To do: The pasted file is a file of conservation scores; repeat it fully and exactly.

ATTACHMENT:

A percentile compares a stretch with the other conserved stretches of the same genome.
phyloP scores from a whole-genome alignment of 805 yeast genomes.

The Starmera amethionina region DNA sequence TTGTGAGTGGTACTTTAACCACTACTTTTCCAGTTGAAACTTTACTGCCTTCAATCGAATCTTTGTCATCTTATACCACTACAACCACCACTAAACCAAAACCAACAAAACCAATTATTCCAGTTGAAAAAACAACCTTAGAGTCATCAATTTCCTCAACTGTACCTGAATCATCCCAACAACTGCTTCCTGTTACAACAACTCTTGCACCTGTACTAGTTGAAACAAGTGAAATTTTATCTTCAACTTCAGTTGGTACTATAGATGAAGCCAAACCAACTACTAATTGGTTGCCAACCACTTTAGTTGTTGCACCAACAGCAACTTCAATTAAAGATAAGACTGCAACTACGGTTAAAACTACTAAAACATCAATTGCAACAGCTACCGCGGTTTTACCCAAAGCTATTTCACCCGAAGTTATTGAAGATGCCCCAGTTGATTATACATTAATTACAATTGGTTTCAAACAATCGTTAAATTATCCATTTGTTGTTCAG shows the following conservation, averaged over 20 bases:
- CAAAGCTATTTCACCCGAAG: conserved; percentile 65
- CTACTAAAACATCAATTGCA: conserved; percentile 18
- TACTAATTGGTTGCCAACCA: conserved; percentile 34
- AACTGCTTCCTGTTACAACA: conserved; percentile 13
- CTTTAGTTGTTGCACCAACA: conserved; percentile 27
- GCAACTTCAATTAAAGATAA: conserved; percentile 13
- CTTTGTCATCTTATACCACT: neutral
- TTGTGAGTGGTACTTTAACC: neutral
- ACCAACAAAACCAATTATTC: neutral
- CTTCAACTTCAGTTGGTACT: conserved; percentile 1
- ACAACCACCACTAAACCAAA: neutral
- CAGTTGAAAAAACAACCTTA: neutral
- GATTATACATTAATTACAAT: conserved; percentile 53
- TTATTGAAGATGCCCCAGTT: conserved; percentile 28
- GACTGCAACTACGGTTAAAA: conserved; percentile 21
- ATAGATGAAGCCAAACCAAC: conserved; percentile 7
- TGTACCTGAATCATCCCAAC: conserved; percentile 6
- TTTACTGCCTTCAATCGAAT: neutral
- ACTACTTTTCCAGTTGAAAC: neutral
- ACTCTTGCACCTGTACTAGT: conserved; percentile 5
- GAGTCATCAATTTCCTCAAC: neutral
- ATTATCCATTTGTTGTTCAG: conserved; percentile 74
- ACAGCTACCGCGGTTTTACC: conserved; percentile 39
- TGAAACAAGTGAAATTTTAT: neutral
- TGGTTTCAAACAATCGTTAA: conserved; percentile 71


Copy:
A percentile compares a stretch with the other conserved stretches of the same genome.
phyloP scores from a whole-genome alignment of 805 yeast genomes.

The Starmera amethionina region DNA sequence TTGTGAGTGGTACTTTAACCACTACTTTTCCAGTTGAAACTTTACTGCCTTCAATCGAATCTTTGTCATCTTATACCACTACAACCACCACTAAACCAAAACCAACAAAACCAATTATTCCAGTTGAAAAAACAACCTTAGAGTCATCAATTTCCTCAACTGTACCTGAATCATCCCAACAACTGCTTCCTGTTACAACAACTCTTGCACCTGTACTAGTTGAAACAAGTGAAATTTTATCTTCAACTTCAGTTGGTACTATAGATGAAGCCAAACCAACTACTAATTGGTTGCCAACCACTTTAGTTGTTGCACCAACAGCAACTTCAATTAAAGATAAGACTGCAACTACGGTTAAAACTACTAAAACATCAATTGCAACAGCTACCGCGGTTTTACCCAAAGCTATTTCACCCGAAGTTATTGAAGATGCCCCAGTTGATTATACATTAATTACAATTGGTTTCAAACAATCGTTAAATTATCCATTTGTTGTTCAG shows the following conservation, averaged over 20 bases:
- CAAAGCTATTTCACCCGAAG: conserved; percentile 65
- CTACTAAAACATCAATTGCA: conserved; percentile 18
- TACTAATTGGTTGCCAACCA: conserved; percentile 34
- AACTGCTTCCTGTTACAACA: conserved; percentile 13
- CTTTAGTTGTTGCACCAACA: conserved; percentile 27
- GCAACTTCAATTAAAGATAA: conserved; percentile 13
- CTTTGTCATCTTATACCACT: neutral
- TTGTGAGTGGTACTTTAACC: neutral
- ACCAACAAAACCAATTATTC: neutral
- CTTCAACTTCAGTTGGTACT: conserved; percentile 1
- ACAACCACCACTAAACCAAA: neutral
- CAGTTGAAAAAACAACCTTA: neutral
- GATTATACATTAATTACAAT: conserved; percentile 53
- TTATTGAAGATGCCCCAGTT: conserved; percentile 28
- GACTGCAACTACGGTTAAAA: conserved; percentile 21
- ATAGATGAAGCCAAACCAAC: conserved; percentile 7
- TGTACCTGAATCATCCCAAC: conserved; percentile 6
- TTTACTGCCTTCAATCGAAT: neutral
- ACTACTTTTCCAGTTGAAAC: neutral
- ACTCTTGCACCTGTACTAGT: conserved; percentile 5
- GAGTCATCAATTTCCTCAAC: neutral
- ATTATCCATTTGTTGTTCAG: conserved; percentile 74
- ACAGCTACCGCGGTTTTACC: conserved; percentile 39
- TGAAACAAGTGAAATTTTAT: neutral
- TGGTTTCAAACAATCGTTAA: conserved; percentile 71